Software has eaten the world and your business too. We will be addressing three major constraints and challenges to software delivery for your business in our blog series, starting today with…
Time Constraints and Deadlines
Every business involved with software has a short-term plan or strategy if you may say, that requires code to be written in a particular time frame. Planning is a legitimate affair for any business, and so is putting tentative dates on them.
However, what is not legitimate is that they assume that some piece of software that they have in their planning can be delivered on the planned date without considering the state of existing software, the team capabilities and without roping in the engineering team into those planning meetings.
Looking from the other side, engineers might not like to be in those meetings, and with that mindset they are never the useful in those meetings either. Even though it is an ideal situation that engineers see the bigger picture, time and again it has been proven that they do not always do that. This might not be the right thing, but it is what it is. Engineers are excited by bits and bytes, and not by financial statements and business milestones.
From an engineer’s perspective, the deadline is unreal. From the business point of view, the deadline is important. So, what we are actually dealing here is with an unreal but important date to be met for the software piece to be delivered.
If we can fill this gap of unreal but important date, we can meet the unreal important date. This requires taking a step back and rethinking on why has this never worked well in the history of software development and how can this be addressed.
Solving the unreal but important deadline syndrome?
As a business you need software to do certain things in order to accomplish a business goal. The business goal is important and the features you are recommending are unreal. It could be unreal from a technology standpoint or time-wise. It is the business that makes things unreal. Let’s accept it. You should not be deciding on that.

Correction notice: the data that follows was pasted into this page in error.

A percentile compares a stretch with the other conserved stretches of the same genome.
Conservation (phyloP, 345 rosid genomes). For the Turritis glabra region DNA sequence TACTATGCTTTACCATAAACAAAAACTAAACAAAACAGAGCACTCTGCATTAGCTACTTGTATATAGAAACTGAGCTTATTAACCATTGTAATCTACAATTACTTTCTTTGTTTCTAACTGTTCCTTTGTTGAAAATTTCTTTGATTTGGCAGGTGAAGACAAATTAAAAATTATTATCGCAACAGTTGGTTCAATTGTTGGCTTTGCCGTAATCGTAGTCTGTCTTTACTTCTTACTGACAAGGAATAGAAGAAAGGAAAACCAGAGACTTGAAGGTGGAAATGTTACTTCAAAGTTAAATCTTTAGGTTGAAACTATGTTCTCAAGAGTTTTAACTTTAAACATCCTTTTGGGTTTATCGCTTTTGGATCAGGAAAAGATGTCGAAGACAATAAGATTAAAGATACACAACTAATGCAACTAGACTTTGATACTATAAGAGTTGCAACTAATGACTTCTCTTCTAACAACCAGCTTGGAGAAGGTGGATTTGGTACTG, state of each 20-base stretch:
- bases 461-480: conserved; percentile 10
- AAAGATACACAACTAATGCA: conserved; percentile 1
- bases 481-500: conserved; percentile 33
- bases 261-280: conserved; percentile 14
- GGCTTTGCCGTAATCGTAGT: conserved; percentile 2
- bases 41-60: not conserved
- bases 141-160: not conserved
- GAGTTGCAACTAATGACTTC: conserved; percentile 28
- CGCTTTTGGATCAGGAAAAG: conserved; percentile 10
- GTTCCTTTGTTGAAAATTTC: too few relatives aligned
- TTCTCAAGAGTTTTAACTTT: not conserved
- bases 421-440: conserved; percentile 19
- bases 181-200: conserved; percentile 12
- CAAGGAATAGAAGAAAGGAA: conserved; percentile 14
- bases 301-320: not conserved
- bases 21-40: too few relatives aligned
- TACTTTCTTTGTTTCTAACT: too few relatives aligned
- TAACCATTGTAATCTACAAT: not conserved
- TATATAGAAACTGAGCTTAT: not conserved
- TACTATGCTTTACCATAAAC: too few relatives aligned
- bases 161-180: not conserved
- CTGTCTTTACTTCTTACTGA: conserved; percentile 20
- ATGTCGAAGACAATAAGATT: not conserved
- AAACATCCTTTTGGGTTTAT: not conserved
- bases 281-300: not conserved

The meeting you need with your engineering team is to share the business goal with them, the timeline you have in your plan and work with them to come up with the correct requirements. This is in contrast to getting your CTO or the engineering team in the business planning meeting altogether.
Business goal is to allow your application users to create a deep profile page. You want it done in 2 days. Of course 2 days is unreal. They would say it is a 2 week project. However, now that you have shared the purpose, they might be able to recommend that they could import people’s LinkedIn profile, and showcase all the details available and only put a design together and show all of that information in 3-days’ time. That creates a purposeful certainty.
The focus shifted from pushing to meet a deadline to creatively thinking on accomplishing the purpose in the needed timeline. You are empowering your development team to help you make decisions, and are laying your trust on them. Apart from solving the business problem of delivering software on time, now you are also improving the synergy with your development team. You have roped the engineering team into the business world by discussing an engineering problem. Now that even though they do not fully comply, they have a feel for the big picture and are going to be completely aware of it. Partial problem solved!